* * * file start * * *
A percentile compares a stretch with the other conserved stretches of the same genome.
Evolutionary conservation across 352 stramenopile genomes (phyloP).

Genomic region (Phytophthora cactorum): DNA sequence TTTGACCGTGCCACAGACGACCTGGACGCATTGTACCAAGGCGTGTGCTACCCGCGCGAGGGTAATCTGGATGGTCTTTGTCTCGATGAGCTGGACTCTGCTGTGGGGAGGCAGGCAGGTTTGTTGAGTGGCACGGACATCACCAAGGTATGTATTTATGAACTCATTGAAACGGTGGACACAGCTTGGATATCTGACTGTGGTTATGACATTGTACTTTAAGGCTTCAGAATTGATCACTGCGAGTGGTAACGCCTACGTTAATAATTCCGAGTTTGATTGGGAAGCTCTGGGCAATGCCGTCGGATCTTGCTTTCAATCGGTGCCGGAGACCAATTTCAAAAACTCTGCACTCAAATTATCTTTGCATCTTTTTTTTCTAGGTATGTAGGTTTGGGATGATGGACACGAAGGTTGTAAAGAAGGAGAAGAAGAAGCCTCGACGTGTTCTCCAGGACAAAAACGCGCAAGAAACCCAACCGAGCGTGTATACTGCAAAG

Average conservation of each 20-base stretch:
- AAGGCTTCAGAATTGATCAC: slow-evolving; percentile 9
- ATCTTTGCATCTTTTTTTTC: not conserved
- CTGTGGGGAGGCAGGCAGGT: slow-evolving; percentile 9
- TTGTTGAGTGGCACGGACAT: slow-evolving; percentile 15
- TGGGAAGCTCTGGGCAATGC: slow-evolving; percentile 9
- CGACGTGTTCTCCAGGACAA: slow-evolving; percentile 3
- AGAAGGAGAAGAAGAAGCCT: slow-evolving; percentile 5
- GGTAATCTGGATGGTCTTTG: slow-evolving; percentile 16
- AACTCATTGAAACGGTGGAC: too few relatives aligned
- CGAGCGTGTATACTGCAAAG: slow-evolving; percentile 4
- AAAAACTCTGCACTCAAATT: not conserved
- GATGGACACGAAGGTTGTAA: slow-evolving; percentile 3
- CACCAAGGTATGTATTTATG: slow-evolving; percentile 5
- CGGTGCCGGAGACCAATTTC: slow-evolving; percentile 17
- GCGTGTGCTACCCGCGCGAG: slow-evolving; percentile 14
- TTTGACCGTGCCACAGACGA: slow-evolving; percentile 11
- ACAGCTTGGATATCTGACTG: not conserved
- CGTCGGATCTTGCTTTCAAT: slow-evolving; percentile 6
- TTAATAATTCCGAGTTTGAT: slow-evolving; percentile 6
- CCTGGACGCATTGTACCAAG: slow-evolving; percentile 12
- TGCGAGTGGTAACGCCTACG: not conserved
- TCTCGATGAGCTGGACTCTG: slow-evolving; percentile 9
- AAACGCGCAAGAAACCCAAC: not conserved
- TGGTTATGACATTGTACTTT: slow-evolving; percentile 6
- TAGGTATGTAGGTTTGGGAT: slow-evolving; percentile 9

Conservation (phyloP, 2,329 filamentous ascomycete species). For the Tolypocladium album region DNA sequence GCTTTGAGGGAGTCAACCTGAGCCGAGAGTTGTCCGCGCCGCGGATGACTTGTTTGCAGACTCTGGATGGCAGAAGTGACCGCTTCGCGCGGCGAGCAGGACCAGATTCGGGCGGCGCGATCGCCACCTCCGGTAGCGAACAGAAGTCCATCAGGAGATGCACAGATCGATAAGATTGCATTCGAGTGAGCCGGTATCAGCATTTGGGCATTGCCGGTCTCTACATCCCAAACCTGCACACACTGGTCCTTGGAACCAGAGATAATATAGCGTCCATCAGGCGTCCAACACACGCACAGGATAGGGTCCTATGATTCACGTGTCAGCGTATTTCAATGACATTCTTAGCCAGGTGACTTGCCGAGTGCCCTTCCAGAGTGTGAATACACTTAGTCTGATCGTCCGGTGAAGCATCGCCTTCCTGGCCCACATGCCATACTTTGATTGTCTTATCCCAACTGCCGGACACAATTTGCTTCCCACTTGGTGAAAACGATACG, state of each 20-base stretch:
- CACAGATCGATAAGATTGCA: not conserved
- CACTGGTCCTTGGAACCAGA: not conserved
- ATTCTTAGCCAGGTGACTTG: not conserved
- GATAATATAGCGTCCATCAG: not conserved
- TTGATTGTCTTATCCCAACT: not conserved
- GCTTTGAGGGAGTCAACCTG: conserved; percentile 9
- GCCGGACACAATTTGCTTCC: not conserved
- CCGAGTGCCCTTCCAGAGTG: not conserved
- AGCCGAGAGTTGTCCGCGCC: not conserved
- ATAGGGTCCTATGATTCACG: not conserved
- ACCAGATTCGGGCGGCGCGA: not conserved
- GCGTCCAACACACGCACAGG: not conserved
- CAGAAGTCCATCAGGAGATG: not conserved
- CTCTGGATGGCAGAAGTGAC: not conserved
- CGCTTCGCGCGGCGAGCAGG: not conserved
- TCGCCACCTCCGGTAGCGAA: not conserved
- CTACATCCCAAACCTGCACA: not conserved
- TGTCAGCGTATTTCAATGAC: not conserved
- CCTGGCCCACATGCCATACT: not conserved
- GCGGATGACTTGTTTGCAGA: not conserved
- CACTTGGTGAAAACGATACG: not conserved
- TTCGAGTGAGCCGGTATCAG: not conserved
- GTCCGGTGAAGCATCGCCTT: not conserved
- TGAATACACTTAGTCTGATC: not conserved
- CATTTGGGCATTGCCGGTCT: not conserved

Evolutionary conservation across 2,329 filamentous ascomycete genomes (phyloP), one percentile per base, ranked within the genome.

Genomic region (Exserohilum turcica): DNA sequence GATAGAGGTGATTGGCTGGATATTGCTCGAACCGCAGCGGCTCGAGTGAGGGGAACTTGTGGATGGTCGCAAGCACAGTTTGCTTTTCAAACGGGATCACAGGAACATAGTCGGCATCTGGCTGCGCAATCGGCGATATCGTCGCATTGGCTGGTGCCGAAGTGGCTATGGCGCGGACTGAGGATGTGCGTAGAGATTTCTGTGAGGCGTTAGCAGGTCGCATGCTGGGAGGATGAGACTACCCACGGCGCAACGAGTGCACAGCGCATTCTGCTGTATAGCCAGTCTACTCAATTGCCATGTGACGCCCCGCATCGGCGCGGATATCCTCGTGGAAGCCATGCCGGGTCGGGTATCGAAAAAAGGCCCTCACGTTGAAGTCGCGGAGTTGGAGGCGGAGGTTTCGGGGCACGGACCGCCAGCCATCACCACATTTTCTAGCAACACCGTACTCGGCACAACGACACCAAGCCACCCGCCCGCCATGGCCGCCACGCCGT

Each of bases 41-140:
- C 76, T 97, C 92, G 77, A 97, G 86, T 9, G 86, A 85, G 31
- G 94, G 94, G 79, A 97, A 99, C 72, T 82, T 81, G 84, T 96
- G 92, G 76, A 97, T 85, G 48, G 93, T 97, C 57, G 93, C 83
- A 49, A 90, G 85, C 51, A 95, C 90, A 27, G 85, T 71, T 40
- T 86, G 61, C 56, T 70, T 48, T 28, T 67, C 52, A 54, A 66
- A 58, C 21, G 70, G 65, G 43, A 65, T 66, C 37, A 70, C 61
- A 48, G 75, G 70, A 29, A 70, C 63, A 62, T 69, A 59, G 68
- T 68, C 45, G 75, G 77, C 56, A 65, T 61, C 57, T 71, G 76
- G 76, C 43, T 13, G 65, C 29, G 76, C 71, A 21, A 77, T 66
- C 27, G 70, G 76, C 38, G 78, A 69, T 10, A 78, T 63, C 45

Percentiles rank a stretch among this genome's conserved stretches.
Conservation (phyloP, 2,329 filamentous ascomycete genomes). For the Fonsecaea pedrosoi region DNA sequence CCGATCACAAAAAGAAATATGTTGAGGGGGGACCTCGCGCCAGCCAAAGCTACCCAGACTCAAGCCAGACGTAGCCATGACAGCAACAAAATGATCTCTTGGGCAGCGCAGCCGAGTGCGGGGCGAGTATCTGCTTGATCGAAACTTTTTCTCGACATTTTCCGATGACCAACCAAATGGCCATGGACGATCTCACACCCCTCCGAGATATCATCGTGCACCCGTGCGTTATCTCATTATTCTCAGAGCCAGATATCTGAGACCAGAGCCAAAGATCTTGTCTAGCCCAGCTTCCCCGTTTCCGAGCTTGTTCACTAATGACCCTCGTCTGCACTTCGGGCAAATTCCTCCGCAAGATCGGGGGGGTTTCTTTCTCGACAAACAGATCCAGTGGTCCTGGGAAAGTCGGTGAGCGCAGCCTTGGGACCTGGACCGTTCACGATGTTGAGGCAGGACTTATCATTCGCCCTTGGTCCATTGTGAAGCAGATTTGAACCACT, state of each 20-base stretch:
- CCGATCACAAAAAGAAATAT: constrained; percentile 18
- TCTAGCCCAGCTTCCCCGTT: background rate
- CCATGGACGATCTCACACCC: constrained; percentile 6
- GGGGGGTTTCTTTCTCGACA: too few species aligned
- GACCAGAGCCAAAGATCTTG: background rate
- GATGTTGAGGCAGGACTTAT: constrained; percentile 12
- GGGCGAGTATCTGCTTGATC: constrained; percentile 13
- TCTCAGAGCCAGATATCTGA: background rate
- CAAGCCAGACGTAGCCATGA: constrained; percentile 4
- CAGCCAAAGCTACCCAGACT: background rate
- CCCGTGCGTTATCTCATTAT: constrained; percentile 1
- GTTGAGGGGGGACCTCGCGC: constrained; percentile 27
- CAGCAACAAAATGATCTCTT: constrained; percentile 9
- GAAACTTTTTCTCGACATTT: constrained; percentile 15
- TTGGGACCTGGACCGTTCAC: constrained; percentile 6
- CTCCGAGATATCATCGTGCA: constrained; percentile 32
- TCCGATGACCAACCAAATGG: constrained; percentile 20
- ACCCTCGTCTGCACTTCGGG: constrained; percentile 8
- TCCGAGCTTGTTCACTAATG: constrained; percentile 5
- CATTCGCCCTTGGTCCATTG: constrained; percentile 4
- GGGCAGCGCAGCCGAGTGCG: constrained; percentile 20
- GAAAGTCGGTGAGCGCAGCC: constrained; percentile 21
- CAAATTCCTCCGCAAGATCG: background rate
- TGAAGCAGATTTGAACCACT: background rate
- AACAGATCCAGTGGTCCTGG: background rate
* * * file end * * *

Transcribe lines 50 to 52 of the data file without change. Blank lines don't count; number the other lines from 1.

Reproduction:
- GCGGATGACTTGTTTGCAGA: not conserved
- CACTTGGTGAAAACGATACG: not conserved
- TTCGAGTGAGCCGGTATCAG: not conserved